Even though we ARE Nikon lovers,we are NOT affiliated with Nikon Corp. in any way.

We are starting our webinars. First one is on the Nikon Z6ii and Z7ii cameras. More info


Sign up Login
Home Forums Articles Galleries Members Galleries Master Your Vision Galleries 5Contest Categories 5Winners Galleries 5ANPAT Galleries 5 The Winners Editor's Choice Portfolios Recent Photos Search Contest Info Help News Newsletter Join us Renew Membership About us Retrieve password Contact us Contests Vouchers Wiki Apps THE NIKONIAN™ For the press Fundraising Search Help!


Balancing Ambient Light with Flash


Keywords: flash, studio, lighting, filter, guides, tips

I've got an understanding of apparent light size. I know what happens when I change the distance between my light source, my subject and my background. And I've moved through diffuse and direct reflections. Now it's time to get into some of the practical aspects of flash photography, and there's no place better to start than balancing ambient light with flash.

Some starting points
Just so we're all on the same page, I'm working with both my camera and flash in manual mode. I've learned to work this way because I've found that this allows me to control the final outcome of my images as opposed to giving up some of the creative decisions to TTL, aperture priority, or shutter priority modes.

As for the flash, I typically use a shoot-through umbrella to soften the light. If your working along, I suggest using an umbrella or some other type of diffuser, as simple as a white shower curtain if you don't have anything else. If you're using bare flash, you'll have to knock the power back from settings that I recommend.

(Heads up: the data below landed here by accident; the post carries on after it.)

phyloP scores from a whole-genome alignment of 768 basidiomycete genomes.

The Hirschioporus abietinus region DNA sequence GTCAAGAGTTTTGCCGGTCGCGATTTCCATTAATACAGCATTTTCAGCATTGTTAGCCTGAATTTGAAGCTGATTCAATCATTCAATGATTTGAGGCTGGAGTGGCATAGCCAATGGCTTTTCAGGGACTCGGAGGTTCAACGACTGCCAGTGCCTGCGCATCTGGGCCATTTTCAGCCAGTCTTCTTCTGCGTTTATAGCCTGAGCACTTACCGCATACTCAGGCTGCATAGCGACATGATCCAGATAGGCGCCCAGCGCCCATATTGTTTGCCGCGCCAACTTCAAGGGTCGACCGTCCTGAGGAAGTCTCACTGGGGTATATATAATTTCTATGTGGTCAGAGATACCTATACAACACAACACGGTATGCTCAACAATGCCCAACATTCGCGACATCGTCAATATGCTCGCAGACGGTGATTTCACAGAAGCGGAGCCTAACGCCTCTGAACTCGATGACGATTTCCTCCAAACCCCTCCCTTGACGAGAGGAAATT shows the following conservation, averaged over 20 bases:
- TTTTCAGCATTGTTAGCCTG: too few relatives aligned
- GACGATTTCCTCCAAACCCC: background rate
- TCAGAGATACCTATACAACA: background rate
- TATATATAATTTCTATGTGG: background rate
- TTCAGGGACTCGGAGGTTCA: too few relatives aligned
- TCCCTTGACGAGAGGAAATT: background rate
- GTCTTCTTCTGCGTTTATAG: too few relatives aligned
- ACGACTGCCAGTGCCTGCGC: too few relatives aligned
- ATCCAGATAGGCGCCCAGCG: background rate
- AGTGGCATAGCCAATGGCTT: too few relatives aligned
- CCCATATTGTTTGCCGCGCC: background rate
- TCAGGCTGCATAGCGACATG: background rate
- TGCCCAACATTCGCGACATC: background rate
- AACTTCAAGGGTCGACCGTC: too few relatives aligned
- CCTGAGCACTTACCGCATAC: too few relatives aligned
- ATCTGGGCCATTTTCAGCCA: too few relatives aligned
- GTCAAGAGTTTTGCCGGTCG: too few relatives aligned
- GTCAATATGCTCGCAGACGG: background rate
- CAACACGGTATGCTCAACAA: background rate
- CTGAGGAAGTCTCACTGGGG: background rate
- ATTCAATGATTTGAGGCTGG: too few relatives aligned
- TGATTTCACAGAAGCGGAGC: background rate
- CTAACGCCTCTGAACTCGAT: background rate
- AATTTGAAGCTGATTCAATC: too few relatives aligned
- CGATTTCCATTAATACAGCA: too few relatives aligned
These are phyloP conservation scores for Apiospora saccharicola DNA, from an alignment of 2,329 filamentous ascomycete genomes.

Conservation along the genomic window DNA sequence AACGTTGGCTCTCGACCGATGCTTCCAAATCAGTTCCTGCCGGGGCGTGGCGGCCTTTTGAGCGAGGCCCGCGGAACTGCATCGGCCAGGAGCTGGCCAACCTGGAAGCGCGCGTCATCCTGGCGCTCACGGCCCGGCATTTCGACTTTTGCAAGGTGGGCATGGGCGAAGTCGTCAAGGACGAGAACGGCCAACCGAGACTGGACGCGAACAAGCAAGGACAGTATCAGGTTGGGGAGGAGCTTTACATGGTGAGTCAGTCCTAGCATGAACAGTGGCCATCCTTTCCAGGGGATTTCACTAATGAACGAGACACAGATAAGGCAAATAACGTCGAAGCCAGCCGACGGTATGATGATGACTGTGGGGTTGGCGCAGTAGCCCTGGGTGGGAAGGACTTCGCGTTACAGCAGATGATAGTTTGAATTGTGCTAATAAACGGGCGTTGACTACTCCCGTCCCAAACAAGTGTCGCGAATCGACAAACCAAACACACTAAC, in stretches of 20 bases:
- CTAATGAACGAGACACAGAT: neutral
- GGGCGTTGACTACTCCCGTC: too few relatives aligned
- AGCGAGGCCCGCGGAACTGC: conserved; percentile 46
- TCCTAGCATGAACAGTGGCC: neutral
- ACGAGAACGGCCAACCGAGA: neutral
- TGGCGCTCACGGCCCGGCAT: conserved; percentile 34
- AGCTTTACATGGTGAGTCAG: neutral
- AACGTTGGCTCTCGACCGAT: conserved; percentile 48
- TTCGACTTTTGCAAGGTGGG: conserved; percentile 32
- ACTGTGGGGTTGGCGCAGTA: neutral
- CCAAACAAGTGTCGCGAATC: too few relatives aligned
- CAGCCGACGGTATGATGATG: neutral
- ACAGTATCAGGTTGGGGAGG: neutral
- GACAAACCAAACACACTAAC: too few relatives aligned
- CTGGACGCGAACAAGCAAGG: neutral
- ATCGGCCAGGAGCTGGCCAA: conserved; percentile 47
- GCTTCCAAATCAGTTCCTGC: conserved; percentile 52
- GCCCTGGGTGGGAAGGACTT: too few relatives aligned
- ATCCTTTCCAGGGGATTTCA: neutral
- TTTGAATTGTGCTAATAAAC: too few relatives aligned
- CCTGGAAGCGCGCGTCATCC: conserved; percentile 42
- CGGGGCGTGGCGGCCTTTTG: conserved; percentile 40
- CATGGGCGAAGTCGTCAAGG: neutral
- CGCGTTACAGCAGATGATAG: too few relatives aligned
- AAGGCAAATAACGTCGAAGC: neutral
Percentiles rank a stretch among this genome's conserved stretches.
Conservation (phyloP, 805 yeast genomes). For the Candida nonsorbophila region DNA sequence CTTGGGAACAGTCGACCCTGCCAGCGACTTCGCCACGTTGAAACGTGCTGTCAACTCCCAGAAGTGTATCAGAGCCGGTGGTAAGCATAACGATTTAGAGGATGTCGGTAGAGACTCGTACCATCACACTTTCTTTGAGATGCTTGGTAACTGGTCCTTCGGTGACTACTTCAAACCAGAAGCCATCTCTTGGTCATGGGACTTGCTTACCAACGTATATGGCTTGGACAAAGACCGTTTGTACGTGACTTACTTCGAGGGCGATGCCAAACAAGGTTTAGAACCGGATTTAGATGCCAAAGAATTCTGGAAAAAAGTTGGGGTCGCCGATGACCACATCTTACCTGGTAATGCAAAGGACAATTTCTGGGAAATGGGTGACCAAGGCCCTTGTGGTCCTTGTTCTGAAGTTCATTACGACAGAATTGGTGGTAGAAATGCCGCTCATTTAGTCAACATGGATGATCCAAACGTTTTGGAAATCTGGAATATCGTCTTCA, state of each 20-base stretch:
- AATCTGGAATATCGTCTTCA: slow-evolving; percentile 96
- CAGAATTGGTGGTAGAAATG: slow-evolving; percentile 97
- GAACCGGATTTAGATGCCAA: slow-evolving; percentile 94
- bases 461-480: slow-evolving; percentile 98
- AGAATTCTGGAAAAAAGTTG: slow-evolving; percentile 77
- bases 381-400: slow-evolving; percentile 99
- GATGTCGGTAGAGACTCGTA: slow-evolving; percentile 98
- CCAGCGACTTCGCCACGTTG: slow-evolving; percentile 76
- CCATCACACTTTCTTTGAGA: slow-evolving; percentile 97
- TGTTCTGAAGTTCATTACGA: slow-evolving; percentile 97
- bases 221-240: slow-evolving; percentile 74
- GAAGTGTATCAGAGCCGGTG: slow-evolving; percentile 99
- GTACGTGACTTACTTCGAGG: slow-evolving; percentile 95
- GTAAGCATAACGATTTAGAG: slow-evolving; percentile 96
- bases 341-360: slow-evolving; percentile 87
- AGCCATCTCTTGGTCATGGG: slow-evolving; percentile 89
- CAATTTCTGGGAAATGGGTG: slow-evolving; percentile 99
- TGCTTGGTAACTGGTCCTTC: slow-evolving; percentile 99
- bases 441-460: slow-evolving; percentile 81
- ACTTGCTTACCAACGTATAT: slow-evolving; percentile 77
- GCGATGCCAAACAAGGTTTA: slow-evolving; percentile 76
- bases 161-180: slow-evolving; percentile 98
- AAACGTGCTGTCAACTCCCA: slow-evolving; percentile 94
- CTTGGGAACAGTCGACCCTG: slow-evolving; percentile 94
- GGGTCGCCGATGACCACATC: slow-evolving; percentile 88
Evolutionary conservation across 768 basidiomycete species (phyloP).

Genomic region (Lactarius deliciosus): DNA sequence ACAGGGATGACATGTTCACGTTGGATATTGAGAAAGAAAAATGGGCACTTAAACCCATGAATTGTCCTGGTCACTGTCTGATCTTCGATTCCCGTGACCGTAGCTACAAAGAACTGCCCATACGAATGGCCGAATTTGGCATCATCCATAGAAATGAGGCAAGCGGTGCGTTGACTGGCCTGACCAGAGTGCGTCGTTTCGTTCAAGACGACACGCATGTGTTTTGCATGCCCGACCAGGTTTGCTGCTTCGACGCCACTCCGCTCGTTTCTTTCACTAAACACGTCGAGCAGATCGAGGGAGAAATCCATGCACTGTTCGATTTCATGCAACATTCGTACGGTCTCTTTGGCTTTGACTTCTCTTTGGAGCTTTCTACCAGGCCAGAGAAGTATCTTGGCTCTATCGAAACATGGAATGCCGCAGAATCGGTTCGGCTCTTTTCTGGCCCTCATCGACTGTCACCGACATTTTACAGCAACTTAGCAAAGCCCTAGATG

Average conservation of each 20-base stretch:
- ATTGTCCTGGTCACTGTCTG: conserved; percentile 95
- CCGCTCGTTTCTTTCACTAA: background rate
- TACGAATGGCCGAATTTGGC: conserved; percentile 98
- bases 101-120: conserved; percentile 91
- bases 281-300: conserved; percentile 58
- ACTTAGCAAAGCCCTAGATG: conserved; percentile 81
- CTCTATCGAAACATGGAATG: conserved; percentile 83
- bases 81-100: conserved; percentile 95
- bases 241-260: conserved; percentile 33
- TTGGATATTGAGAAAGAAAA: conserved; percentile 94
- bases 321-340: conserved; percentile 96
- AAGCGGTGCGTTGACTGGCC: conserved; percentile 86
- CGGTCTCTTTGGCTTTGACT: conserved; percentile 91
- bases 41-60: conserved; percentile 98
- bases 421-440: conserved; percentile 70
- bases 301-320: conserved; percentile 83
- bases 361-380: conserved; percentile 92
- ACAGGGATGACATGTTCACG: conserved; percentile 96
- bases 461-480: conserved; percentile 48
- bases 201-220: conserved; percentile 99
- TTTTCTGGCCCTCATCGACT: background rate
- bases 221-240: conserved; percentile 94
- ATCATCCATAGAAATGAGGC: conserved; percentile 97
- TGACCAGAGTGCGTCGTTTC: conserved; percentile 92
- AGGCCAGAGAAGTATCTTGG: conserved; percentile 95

So what do I recommend? Well, after doing this for awhile I've found that starting out at 1/4th or 1/8th power, with my flash fired through an umbrella somewhere between two to four feet from my subject is a good starting point. I've never had a flash meter, and learned to do this stuff by shooting, looking at the image, and making adjustments as needed. I can tell you with some degree of certainty that if you start out at an 1/8th of power, and then set your camera's shutter, ISO and aperture correctly, you'll be in the ballpark for a good image. So what about those camera settings. Well, that's where we're going now.




Achieving balance
At the heart of this balance concept is the idea that there are two exposures occurring every time you press the shutter release, the ambient exposure, and the flash exposure. If we take a step back and just think about exposure in general, we know there are three variables at play that affect the outcome: shutter speed, aperture and ISO. Whenever we make a photograph, we adjust each of these independently to get the proper exposure for a given scene.


To read the rest of the article, please log in. This article is available to all Silver, Gold and Platinum Nikonians members. If you are not registered yet, please do so. To discover the world of Nikonians and the advantages of being a registered member, take our short discovery tour.


Dave Diehl (drdavediehl) on December 15, 2012

Donor Ribbon awarded for his generous support to the Fundraising Campaign 2014

Great , simple read that helps explain a problem I struggle with. Can't wait to break out the lights and begin testing this out. Hopefully, I will finally get some good indoor shots.

Bernard Heimos (bernsphoto2) on November 27, 2012

Very good article. My mistake was to assume the adjustments were made to the flash power. Now it makes sense.